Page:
• Ibn Sireen has said: “I asked ‘Abīdah as Salmaani about the statement of Allah: “O Prophet! Tell your wives and your daughters and the women of the believers to draw their Jalābīb all over their bodies…” So he took his garment and covered his head and his face but he covered his left eye, leaving the right eye exposed. Then he drew his garment from above making it close to his eyebrow, or upon his eyebrow.
  • Ibn Abbas has said: “Allah commanded the believing women, when going out of their homes for some need, to cover their faces from above their heads with their Jilbābs, leaving one eye to see the path.”

Some other Saudi scholars have argued that the reason women permitted to show one of their eyes was that, if they did not, they could not see the way- and that there is no need to expose the eyes in the modern world as women can cover their eyes with nets or sheer layers so as not to be a cause of attraction without having their vision restricted. [17] Another Saudi Shaikh Muhammad ibn Saalih al-‘Uthaymeen has remarked: “If you say that it is allowed for women to wear Niqab and uncover their eyes and look out from behind the Niqab, within a short time the hole in this niqab would widen to include the eyebrows, forehead and cheeks, then the cover would decrease until the whole face is exposed. This is well known to be the way of women, so shutting the door to that is the best way.”[18] [19]

Saudi Niqabs consists of an upper band that is tied around the forehead, together with a long wide piece which covers the face, leaving an opening for the eyes. Many also have two or more sheer layers attached to the upper band, which can be worn flipped down to cover the eyes or left over the top of the head.

Contrary to common belief, eye veils do not generally restrict vision any more than a dark pair of sunglasses would. Although a person looking at a woman wearing a niqab with an eyeveil would not be able to see her eyes, she is able to see out through the thin fabric.

See also[edit]


 This article incorporates text from a publication now in the public domainEaston, Matthew George (1897). "article name needed". Easton's Bible Dictionary (New and revised ed.). T. Nelson and Sons.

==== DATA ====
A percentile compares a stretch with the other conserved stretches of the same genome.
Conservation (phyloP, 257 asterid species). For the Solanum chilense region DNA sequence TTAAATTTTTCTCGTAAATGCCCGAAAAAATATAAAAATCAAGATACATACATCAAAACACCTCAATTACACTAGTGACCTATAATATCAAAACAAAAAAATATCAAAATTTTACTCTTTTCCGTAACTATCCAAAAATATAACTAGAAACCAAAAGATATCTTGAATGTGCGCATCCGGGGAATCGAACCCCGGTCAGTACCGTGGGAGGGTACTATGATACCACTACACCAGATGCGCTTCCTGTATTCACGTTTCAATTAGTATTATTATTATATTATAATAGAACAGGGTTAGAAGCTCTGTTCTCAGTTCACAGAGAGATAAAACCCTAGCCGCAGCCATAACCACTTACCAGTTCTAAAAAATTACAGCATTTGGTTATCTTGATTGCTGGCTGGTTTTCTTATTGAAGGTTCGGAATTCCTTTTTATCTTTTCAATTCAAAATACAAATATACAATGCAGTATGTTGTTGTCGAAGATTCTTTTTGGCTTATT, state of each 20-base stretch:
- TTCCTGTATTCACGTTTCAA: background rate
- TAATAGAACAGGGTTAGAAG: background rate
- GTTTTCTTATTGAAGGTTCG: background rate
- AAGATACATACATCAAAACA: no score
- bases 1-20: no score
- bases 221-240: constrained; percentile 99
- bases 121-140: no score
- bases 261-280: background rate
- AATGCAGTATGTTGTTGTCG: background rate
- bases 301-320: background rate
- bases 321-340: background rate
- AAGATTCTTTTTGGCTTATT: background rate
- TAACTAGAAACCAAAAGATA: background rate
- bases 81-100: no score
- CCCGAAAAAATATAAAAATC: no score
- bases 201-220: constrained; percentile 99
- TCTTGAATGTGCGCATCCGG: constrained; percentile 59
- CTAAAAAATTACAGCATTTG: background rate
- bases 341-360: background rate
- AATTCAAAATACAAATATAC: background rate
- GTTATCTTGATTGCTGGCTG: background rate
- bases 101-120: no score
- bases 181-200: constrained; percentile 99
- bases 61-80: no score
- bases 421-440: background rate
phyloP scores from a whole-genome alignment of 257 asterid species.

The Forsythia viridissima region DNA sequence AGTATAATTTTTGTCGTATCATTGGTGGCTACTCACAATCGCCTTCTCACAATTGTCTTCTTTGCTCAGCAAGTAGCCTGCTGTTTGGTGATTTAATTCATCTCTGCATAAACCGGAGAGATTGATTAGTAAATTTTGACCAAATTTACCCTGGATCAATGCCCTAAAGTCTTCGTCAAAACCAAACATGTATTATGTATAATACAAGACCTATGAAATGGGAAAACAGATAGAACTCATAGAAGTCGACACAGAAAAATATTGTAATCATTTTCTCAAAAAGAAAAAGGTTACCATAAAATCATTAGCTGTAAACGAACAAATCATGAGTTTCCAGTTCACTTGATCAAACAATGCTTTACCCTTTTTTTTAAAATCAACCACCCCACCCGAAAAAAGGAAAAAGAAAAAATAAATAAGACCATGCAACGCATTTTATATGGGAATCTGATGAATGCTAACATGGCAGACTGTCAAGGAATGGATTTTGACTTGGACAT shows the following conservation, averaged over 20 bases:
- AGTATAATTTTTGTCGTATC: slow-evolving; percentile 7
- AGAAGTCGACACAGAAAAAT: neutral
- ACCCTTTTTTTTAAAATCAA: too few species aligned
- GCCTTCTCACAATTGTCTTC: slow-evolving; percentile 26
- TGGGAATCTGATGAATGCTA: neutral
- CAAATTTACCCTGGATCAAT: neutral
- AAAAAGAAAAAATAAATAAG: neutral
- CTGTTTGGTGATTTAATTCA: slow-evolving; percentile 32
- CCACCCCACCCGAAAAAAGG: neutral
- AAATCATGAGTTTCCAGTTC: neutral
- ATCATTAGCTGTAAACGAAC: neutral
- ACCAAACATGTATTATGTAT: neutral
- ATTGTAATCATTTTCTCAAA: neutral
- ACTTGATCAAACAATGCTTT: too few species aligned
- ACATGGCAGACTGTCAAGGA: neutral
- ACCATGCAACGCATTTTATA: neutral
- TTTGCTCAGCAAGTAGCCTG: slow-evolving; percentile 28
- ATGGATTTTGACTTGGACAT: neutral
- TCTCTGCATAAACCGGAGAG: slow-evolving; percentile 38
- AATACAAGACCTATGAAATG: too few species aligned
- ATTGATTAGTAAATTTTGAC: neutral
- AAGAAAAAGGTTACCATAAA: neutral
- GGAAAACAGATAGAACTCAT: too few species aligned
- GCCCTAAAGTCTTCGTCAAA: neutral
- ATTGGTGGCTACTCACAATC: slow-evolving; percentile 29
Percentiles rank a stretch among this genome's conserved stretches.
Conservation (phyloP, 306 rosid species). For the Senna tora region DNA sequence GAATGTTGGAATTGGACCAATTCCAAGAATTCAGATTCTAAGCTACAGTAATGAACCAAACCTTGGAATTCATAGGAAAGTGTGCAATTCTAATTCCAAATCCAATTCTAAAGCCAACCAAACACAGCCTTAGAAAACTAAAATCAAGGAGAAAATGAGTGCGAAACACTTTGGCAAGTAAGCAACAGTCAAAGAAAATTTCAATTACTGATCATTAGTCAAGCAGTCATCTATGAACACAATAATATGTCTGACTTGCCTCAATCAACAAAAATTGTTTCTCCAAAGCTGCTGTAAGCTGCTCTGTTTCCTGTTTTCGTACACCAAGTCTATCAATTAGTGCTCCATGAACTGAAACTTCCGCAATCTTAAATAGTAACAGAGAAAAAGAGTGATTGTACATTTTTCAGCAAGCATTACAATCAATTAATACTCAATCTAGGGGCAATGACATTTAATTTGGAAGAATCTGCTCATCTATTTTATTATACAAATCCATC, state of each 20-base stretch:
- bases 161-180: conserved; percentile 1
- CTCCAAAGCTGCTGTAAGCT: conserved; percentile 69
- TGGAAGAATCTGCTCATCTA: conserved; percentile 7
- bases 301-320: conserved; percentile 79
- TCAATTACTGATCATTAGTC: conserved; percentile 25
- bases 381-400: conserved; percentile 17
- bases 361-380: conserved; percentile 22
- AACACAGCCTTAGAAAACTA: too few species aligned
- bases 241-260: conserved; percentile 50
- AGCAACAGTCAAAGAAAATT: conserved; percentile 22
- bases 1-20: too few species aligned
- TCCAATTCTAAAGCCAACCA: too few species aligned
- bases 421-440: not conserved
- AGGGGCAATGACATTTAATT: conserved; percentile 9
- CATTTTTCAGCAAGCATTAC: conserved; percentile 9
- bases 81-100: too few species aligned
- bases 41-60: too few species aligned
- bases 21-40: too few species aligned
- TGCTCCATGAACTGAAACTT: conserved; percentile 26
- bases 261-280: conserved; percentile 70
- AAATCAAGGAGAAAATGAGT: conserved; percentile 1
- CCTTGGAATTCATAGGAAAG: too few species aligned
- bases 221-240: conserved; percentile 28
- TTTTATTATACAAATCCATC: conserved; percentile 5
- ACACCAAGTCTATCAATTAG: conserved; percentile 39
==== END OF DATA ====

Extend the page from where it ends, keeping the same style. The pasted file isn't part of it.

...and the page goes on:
1. ^ Covering of the eyes in The Illustrated Bible Dictionary, Third Edition, by Matthew George Easton M.A., D.D, 1897
  2. ^  This article incorporates text from a publication now in the public domainKaufmann Kohler (1901–1906). "Atonement". In Singer, Isidore; et al. Jewish Encyclopedia. New York: Funk & Wagnalls Company. 
  3. ^ Mohammad Nasir (March 23, 2007). "In Defense of The Obligation of Niqab". Seeking Ilm. Retrieved 2008-06-02. 
  4. ^ Al-Mutaqqun (March 7, 2008). "Revelation of Al-Hijab". Mutaqqun. Retrieved 2008-06-02. 
  5. ^ Fiqhus Sunnah
  6. ^ [1]
  7. ^ Niqāb - Introduction BBC - Religion and Ethics. 16 October 2003. Retrieved 14 April 2007.
  8. ^ Matter of Choice BBC - Religion and Ethics. 16 October 2003. Retrieved 14 April 2007.
  9. ^ Hillel Zain (March 7, 2008). "Awrah". Mutaqqun. Retrieved 2008-06-02. 
  10. ^ Hillel Zain (March 7, 2008). "Guide to Hijab". Salimin. Retrieved 2008-06-02. 
  11. ^ Abdullah Atif Samih (March 7, 2008). "What is Awrah?". Mutaqqun. Retrieved 2008-06-02. 
  12. ^ Marfuqi, Kitab ul Mar'ah fil Ahkam, pg 133
  13. ^ "Understanding the Face Veil". Muhajjaba. March 7, 2008. Retrieved 2008-06-02. 
  14. ^ "Why Wear Niqab?". Muhajjaba. March 7, 2008. Retrieved 2008-06-02. 
  15. ^ Muhammad Al-Munajjid (March 7, 2008). "Woman Showing Her Eyes". Retrieved 2008-06-02. 
  16. ^ "Saudi cleric favours one-eye veil". BBC. 3 October 2008. Retrieved 2008-06-02. 
  17. ^ "On Covering the Eyes". The Niq. 3 October 2008. Retrieved 2008-06-02. 
  18. ^ "On Eye Veil". Islam Q&A. 3 October 2008. Retrieved 2008-06-02. 
  19. ^ "Kohl". Islam Q&A. 3 October 2008. Retrieved 2008-06-02.